When to Carry and When to Let Go

My previous post considered the constant connection we have with our world, one more immediate than ever before. There is a continuous buzz of busyness. It can overwhelm one to stillness, this blogger included, so I took a week off from publishing a post.

A break in routine is an opportunity to create a change in the way we live unless the break is just another form of busyness—same behavior just different surroundings or situations.

Taking a look 0714

A true break means we attend to basic requirements only and not carry the world with us so we may meet the mundane as if for the first time, eyes fresh and bright. It requires us to drop what we carry so that we hold only the moment we have.

There is a well-known story of two monks who come to a river where they meet a woman who needs assistance in crossing.

Without a word, one monk picks up the woman and carries her across. She thanks the monk and leaves. The two monks continue on their way, one troubled and one not.

Finally, the troubled monk can stand it no longer and asks, “Why did you carry that woman across the river when you know we are prohibited any contact with women?”

The untroubled monk responds, “I only carried her across the river. You are still carrying her.”

If it is a break we intend, then it is much like residing in the gap between thoughts. In no thought there is no mind just pure consciousness. In a break from our routine, we no longer carry the busyness of everyday. We put it down and rest. When we return to our river of routine we cross, carrying our load again.

For me, this short break from blogging was different than previous ones. It started with a stop. Simultaneously, I dealt with a colorful but significantly sprained toe on my left foot and an aggravated inflammation of my right knee.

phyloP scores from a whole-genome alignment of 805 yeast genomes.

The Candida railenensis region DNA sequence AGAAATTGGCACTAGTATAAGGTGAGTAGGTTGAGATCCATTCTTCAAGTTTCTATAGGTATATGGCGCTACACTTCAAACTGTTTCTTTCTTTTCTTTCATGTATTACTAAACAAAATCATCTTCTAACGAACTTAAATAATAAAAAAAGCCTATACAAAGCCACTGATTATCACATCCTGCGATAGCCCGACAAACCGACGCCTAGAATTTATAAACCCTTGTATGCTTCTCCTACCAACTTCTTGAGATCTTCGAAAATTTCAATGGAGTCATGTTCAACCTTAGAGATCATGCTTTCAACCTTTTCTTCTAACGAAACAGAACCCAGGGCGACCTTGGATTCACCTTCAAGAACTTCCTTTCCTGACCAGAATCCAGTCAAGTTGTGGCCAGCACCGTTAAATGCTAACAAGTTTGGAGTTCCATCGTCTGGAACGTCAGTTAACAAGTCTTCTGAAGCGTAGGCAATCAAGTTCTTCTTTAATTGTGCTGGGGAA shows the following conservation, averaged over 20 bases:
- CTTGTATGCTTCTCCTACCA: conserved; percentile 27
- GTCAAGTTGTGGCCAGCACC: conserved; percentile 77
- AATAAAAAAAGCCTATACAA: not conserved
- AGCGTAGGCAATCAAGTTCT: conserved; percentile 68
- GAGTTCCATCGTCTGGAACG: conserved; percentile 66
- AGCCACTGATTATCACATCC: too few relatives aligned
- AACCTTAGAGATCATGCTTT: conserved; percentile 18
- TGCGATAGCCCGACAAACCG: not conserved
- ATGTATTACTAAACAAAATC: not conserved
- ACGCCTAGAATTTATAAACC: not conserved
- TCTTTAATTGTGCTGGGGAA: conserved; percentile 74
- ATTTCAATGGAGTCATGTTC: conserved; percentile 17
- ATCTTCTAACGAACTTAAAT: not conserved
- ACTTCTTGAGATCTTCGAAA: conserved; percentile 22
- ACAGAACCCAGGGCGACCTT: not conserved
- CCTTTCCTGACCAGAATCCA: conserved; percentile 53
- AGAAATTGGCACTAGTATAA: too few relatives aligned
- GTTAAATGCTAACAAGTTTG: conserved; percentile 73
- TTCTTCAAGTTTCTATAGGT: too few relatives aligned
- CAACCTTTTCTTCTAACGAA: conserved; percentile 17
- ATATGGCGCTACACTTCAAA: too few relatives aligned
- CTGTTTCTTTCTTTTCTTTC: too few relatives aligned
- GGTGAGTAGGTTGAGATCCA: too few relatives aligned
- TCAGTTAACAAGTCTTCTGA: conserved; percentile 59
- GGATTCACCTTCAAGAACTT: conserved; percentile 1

I note that the injury to my toe is probably related to increasing lupus inflammation issues but the injury occurred after my trip to the library in search of Zen novels (I found two). In fact, it was after I put down my library load that I stubbed/sprained/jammed my toe.

Resting and reading Zen provided me another perspective on balance both physically and emotionally. Perhaps my knee was more troublesome that particular day as in addition to wandering around the library, I had stocked up on groceries for the week.

My usual routine is either the library or the grocery store but not both yet organic, freshly ground almond butter was on sale, and I had new recipes to try, in particular Zoe’s cookies.  I would have to wait most of the week to make them but they were worth every step to get the ingredients. EmmaRose thought so, too. EmmaRose meets Zoe Cookies 0814

When not reading, I put down other emotional baggage that tends to clutter my routine, remembering that people really are doing the best they can and there are always options–this is true for me, as well. Sometimes, my routine blinds me to what others face so I do not see what they are carrying.

Now, I return to the river of my routine. I know the moment is all I ever have and that it is more than enough. After all, I only need to carry it to the next moment.

14 thoughts on “When to Carry and When to Let Go

  1. I love your monk parable, and appreciate the nod to take blog breaks, since I ‘ve taken much of the summer off. You have a soothing style that backs up your message. Thanks.

  2. I enjoyed your use of storytelling in this post. I have had to reduce the amount of time I spend posting my, and for the last two months, it averages once a month. Real life must take precedence. I hope you are feeling better.